House agreed that “if you’ve got something that’s really important, yeah, we need to know about it well in advance so we can go ahead and massage it.”
He explained how, for the bill he ushered through last session, he spoke to nearly every House member and three-fourths of the Senate about it — a process that takes time.

Bob Johnson gave one example of hearing from a constituent. He said he’d been asked to look at how Arkansas is the only state around taxing sales of bulk gold. An interim study is now being done to see how much revenue is generated from taxes on bulk gold sales.

The representative noted, too, that every bill has unintended consequences, and it takes time to find those out. The Bureau of Legislative Research helps with that, he said.

He and House also brought up that a bill to stop taxing military retiree benefits died in committee but would come back next session.

Amy Mattison with the chamber said she testified on that topic because she’s married to a 40-something-year-old who has retired from service to his country.

She noted that many lawmakers incorrectly assume retirees are in their 60s and late 50s. Mattison added that Iowa has launched a huge campaign to attract military retirees based on them not taxing benefits and losing military retirees can also mean losing the skill sets of their spouses.

House said, though he supported not taxing military retiree benefits, the argument against it was that other retirees — first responders, teachers, civil service people and more —would want the same treatment. He confirmed that the cost of not taxing military retiree benefits would have been $14 million.

House argued that the difference is many retiring from the military still have skill sets to bring to the workforce when the others don’t.

Another suggestion Bob Johnson had was to make clear when you live in the district of the legislator you are trying to contact.

But David Johnson disagreed with that making a difference, saying he is an officer of the whole state as well. But the senator admitted that late in the session he begins to prioritize those who live in the district he represents.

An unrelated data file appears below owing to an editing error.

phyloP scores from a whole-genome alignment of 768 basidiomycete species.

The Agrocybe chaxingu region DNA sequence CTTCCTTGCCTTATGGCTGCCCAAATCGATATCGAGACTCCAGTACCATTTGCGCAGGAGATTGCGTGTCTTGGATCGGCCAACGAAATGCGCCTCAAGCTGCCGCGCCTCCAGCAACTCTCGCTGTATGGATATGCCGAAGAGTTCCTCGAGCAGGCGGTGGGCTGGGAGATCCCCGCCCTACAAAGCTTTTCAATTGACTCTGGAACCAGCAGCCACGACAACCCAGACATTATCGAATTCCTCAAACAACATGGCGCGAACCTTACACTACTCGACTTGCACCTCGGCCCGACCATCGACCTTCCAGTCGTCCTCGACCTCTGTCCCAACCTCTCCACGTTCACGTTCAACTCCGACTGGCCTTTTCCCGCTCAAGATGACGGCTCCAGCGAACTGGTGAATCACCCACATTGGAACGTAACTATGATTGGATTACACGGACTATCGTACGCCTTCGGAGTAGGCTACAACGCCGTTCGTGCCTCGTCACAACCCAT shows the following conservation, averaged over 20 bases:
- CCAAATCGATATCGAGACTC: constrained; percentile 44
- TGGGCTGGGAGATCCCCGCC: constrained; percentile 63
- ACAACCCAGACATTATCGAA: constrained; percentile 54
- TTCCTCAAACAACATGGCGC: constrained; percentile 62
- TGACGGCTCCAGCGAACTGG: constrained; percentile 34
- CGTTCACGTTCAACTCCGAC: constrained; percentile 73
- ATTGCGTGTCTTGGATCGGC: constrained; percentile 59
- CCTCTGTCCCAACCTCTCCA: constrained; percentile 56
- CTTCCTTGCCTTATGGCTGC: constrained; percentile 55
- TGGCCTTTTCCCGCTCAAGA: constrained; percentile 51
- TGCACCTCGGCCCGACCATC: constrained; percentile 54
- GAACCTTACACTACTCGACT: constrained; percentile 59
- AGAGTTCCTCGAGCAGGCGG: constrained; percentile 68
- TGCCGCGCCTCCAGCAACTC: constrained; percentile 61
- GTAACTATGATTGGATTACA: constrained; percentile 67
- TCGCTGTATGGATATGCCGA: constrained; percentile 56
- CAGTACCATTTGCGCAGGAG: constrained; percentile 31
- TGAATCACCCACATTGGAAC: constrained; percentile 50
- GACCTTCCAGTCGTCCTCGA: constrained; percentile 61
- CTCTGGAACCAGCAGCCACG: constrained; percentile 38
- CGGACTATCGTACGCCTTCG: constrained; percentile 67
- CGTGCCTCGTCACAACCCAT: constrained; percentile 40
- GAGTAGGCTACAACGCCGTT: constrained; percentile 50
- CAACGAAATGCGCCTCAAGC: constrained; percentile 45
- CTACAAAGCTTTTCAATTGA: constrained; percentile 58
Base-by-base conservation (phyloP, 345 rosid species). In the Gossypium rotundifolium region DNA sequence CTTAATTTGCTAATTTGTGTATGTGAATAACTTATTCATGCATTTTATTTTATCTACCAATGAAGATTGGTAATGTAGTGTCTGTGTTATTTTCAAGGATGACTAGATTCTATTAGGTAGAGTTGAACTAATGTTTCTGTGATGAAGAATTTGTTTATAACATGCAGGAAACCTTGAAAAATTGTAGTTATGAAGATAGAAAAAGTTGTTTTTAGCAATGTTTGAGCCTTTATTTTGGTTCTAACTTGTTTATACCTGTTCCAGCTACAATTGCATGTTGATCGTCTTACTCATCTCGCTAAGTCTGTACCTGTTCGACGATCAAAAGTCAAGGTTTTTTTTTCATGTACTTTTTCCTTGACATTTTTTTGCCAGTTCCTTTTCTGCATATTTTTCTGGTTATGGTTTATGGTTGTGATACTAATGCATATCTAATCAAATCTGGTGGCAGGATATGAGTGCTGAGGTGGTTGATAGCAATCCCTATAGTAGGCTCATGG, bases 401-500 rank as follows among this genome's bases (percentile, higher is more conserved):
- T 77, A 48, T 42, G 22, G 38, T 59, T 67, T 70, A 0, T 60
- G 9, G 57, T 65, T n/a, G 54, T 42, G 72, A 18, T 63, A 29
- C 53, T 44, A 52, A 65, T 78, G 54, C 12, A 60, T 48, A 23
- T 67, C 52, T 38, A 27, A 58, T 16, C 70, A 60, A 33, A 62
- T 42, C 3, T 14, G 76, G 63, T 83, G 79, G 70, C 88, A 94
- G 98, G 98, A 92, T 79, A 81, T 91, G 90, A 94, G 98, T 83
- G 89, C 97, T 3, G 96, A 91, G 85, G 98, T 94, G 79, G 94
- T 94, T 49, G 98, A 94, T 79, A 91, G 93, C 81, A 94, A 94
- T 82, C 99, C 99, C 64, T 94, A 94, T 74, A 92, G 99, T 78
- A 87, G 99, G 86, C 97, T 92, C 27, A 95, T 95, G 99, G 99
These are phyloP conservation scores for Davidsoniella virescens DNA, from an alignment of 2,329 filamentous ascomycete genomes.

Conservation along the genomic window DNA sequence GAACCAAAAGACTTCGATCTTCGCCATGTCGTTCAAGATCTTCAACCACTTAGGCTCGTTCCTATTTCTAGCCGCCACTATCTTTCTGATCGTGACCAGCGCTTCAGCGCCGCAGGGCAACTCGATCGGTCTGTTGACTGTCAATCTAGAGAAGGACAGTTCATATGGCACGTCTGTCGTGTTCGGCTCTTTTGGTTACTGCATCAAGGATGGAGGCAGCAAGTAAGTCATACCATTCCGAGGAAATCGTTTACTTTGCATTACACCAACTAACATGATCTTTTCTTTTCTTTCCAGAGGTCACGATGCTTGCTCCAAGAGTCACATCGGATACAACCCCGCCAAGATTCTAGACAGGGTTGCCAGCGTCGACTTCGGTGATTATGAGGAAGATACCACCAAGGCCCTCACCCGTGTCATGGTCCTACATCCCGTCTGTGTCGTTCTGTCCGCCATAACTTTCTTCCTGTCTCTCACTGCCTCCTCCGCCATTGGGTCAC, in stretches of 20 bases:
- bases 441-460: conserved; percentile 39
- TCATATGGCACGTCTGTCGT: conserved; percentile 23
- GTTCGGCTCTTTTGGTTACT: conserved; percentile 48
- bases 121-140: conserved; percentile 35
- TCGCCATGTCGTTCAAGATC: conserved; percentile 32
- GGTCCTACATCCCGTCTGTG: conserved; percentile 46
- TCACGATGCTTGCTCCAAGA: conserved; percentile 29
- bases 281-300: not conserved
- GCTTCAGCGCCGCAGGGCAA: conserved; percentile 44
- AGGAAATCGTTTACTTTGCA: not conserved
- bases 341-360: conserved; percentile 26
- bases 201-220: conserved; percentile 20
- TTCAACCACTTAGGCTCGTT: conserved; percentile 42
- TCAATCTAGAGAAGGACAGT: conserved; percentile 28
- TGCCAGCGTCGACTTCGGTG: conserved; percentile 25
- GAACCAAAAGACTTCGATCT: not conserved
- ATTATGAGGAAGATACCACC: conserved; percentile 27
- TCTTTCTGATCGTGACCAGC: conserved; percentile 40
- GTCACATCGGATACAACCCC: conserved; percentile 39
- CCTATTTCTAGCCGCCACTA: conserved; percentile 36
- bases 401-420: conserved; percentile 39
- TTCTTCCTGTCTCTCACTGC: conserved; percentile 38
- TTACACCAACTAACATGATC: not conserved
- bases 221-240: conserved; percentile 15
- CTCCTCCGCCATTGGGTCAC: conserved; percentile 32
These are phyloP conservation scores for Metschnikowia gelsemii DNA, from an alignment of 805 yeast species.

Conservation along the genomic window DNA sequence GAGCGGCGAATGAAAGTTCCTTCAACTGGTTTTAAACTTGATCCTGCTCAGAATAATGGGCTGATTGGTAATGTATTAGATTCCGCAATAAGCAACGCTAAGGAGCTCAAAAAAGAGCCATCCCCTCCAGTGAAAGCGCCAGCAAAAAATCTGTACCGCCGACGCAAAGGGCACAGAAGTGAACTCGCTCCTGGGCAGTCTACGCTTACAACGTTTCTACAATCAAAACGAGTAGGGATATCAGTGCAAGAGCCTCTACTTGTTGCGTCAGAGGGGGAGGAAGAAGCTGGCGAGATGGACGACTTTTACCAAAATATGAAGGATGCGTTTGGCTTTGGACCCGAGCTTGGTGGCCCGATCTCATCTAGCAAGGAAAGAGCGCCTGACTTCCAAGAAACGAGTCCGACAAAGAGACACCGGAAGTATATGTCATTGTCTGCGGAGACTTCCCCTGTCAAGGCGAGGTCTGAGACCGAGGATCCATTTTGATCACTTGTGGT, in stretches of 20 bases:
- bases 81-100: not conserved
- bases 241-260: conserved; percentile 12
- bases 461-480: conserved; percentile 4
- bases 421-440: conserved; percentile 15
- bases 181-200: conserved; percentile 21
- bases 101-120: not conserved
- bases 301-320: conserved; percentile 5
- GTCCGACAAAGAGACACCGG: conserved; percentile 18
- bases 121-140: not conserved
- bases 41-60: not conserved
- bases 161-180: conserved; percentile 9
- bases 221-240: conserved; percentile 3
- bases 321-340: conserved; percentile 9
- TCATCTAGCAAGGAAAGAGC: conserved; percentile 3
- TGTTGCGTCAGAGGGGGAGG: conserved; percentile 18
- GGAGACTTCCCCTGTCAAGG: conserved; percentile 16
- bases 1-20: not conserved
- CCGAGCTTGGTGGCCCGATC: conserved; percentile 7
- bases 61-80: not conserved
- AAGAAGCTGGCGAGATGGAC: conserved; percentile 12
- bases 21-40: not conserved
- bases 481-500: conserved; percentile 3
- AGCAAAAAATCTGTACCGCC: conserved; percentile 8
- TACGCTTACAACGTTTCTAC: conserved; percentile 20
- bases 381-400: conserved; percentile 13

House said he would take the time necessary to explain to a constituent why he voted a certain way, but would not necessarily do the same for someone outside the area he represents.

Mattison asked when the Senate would catch up with the House in live streaming meetings.

David Johnson said an argument against is that live streaming would prompt grandstanding.

Bob Johnson added that the House has many more rules than the Senate because it is a larger body. Representatives can’t grandstand, he noted.

Bob Johnson also touted at the lunch a new caucus addressing issues for north-of-the-river communities and that Mattison had helped form a Central Arkansas Alliance for chambers of commerce.

House also mentioned briefly at the end, in response to a question about how legislators find out what the unintended consequences of a new bill are, that he caused confusion over open-carry gun laws in Arkansas by adding the word “unlawfully” into a bill.

He said, although the intention was not to allow open carry, it has been interpreted that way, and there had been no move to change the law.

Bob Johnson said, most of the time, lawmakers learn of unintended consequences from the groups affected.